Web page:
In New York, The Frick Collection’s expansion plans are on hold – for now

On Tuesday, a meeting was held at which the future of the small, though world-renowned, art museum, The Frick Collection was discussed.

Museum patrons and neighborhood advocates were joined by architectural enthusiasts at the public hearing of the New York City Landmarks Preservation Committee (LPC). The topic was the controversial future home of the Frick Collection.

The Frick Collection is home to a world class collection of old masters. Highlights include Jean-Honoré Fragonard‘s masterpiece The Progress of Love and three Vermeers. It is based at Henry Clay Frick House on the Upper East Side in Manhattan, New York City. It houses the collection of industrialist and philanthropist Henry Clay Frick (1849–1919).

Comtesse d'Haussonville Jean-Auguste-Dominique Ingres 1845

Comtesse d’Haussonville,
Ingres, 1845.

Attendees heard from architect Annabelle Selldorf and public testimonials both for and against the planned expansion and renovation. The meeting lasted around four hours. Nonetheless it did not come to a conclusion and the future of the museum remains up in the air.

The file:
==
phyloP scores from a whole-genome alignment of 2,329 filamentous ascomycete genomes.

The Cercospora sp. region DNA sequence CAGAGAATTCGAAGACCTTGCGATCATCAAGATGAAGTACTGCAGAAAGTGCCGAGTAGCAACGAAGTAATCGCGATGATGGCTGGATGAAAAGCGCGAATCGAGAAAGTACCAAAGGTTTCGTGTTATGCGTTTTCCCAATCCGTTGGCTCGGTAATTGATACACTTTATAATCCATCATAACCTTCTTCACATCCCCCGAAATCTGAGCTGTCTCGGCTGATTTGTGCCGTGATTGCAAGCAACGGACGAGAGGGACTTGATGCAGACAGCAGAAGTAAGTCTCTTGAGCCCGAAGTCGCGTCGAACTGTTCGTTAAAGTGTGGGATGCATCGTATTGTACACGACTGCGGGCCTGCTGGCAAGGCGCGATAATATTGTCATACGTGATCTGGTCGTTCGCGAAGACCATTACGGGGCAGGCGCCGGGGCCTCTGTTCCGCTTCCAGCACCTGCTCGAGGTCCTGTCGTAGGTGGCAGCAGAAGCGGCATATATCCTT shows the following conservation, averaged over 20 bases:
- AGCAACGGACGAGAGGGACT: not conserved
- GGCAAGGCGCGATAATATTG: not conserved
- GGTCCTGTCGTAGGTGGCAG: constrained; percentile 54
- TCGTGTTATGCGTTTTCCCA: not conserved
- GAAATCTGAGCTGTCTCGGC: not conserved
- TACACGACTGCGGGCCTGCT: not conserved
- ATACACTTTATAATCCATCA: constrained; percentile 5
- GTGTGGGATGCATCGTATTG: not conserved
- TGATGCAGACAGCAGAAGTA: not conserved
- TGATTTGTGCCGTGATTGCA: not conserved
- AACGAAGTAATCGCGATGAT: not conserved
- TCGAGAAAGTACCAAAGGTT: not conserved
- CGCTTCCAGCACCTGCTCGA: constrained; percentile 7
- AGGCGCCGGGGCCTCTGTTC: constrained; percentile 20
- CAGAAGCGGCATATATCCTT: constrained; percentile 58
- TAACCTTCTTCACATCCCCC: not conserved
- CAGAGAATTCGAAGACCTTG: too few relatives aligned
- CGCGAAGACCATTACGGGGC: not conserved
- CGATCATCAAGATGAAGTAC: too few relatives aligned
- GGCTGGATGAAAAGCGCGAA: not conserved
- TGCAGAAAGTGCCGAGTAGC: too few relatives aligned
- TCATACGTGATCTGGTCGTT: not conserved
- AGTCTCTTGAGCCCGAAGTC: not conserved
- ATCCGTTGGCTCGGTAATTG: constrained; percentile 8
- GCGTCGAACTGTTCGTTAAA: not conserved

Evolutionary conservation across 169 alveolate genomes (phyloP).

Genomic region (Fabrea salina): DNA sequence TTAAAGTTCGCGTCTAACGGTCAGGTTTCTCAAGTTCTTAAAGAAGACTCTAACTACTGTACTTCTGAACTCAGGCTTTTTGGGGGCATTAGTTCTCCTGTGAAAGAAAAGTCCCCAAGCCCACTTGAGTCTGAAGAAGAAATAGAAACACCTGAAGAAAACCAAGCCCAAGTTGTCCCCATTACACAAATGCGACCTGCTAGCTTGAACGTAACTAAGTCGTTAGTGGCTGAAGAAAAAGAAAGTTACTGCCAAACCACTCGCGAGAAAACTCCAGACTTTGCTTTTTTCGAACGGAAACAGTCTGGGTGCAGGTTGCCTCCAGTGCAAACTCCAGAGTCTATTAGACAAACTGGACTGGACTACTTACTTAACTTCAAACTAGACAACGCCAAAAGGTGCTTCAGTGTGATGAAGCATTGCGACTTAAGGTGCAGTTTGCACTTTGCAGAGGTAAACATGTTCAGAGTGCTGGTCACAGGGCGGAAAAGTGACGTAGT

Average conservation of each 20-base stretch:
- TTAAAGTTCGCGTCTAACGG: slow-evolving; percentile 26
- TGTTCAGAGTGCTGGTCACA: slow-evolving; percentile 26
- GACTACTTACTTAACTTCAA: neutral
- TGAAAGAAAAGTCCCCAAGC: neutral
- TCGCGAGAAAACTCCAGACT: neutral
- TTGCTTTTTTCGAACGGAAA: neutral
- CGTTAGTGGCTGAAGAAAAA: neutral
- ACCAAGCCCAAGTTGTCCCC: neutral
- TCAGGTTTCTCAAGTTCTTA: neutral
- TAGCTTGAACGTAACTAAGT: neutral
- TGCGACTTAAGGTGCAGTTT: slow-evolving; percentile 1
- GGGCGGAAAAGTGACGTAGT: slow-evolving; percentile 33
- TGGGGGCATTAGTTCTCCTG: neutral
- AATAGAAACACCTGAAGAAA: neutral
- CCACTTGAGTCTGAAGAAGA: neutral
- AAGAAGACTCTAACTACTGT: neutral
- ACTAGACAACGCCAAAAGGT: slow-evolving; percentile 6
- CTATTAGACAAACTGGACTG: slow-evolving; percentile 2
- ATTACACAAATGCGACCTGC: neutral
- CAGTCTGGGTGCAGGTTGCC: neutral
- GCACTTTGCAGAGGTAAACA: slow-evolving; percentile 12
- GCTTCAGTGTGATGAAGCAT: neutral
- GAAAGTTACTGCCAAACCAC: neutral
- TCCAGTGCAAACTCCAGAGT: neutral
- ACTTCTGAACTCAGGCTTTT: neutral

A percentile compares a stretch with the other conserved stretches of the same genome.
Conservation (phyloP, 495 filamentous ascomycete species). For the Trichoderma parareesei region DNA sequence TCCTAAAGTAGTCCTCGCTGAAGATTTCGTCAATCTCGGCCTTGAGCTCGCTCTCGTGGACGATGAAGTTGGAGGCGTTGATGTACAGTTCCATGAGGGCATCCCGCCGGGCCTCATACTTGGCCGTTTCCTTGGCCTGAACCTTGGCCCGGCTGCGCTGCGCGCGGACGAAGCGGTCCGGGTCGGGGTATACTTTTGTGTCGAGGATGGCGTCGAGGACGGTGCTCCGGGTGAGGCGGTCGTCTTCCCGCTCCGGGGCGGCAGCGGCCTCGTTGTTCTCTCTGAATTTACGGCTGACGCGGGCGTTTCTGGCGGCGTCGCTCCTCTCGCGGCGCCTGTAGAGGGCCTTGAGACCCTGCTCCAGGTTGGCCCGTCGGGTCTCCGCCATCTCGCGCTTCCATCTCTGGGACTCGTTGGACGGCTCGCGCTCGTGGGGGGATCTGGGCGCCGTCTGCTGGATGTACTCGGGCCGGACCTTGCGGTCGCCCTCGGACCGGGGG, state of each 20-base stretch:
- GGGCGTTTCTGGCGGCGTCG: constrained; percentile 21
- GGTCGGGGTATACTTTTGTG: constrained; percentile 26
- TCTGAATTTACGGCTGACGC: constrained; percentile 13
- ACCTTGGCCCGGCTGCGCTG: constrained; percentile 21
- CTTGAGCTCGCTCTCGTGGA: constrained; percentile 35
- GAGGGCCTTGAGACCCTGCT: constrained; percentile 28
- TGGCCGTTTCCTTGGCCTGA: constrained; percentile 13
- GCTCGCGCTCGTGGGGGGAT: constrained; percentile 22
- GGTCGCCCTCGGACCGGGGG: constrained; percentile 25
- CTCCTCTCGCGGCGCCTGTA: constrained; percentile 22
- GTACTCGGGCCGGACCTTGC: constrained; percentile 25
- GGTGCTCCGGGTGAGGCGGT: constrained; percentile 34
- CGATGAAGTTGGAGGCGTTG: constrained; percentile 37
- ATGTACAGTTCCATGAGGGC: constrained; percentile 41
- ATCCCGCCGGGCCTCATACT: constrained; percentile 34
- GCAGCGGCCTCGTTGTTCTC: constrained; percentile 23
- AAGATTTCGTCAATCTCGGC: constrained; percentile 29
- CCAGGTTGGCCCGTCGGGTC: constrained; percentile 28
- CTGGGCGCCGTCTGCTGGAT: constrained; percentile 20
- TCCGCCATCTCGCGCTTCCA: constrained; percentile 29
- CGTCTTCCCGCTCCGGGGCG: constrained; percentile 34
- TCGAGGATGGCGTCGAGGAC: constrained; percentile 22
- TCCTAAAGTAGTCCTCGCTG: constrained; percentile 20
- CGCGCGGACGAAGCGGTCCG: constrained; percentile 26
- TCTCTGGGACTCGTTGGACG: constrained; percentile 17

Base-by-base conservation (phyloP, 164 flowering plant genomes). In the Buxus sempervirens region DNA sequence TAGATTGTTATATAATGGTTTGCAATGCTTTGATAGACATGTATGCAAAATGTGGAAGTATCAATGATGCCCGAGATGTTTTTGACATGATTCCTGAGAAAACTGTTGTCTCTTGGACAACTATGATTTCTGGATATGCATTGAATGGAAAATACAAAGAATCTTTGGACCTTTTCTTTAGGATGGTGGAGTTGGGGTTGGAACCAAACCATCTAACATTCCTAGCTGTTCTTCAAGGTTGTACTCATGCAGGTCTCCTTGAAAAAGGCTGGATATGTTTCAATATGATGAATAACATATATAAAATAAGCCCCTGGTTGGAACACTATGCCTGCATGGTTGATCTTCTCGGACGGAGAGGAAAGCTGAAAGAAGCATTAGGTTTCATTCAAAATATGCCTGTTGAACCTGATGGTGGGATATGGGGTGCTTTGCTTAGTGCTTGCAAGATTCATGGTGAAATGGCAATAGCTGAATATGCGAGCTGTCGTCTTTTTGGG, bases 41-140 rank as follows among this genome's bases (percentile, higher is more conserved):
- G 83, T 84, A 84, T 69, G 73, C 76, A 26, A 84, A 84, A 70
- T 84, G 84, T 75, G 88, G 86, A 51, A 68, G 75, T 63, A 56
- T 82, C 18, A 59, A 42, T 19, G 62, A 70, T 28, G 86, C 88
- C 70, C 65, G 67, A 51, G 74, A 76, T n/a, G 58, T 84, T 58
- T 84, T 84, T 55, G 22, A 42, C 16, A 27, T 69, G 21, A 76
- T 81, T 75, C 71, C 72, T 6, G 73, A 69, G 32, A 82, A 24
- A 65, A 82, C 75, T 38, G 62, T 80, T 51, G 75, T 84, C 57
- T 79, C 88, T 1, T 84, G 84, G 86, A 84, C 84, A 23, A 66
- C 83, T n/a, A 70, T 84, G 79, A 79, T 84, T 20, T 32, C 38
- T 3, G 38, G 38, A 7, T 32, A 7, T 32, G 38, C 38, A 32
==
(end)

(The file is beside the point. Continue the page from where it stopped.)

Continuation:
Frick Collection expansion plans

The inconclusive meeting was, as Artnetnews called it,  “just the latest hitch in the museum’s Sisyphean attempts to modernize”.

The ambitious expansion plans for the Frick Collection involve adding 60,000 square feet of repurposed space together with 27,000 square feet of new building space.

New York’s Selldorf Architects were set to start work in 2020. The construction budget for the project is $160 million.

There was considerable backing from the Frick family for the plans. A letter was read out in support of the project which was signed by four members of the family. In addition, a wide range of support letters were read by or for individuals and groups – one reason the meeting lasted so long.

However, some do not want the changes to go ahead.  One critic was another family member Martha Frick Symington Sanger, a great-granddaughter of Henry Clay Frick and a historian of the collection.  Her objection was to an “ultramodern” cafe and gift shop with glass windows. The latter might subject Frick Collection visitors to scrutiny from passers-by. She was also worried about the designs attracting vermin.

A further public meeting will be held later in the summer.

Photo: Galen Lee, courtesy the Frick Collection.

Click here to read the full article.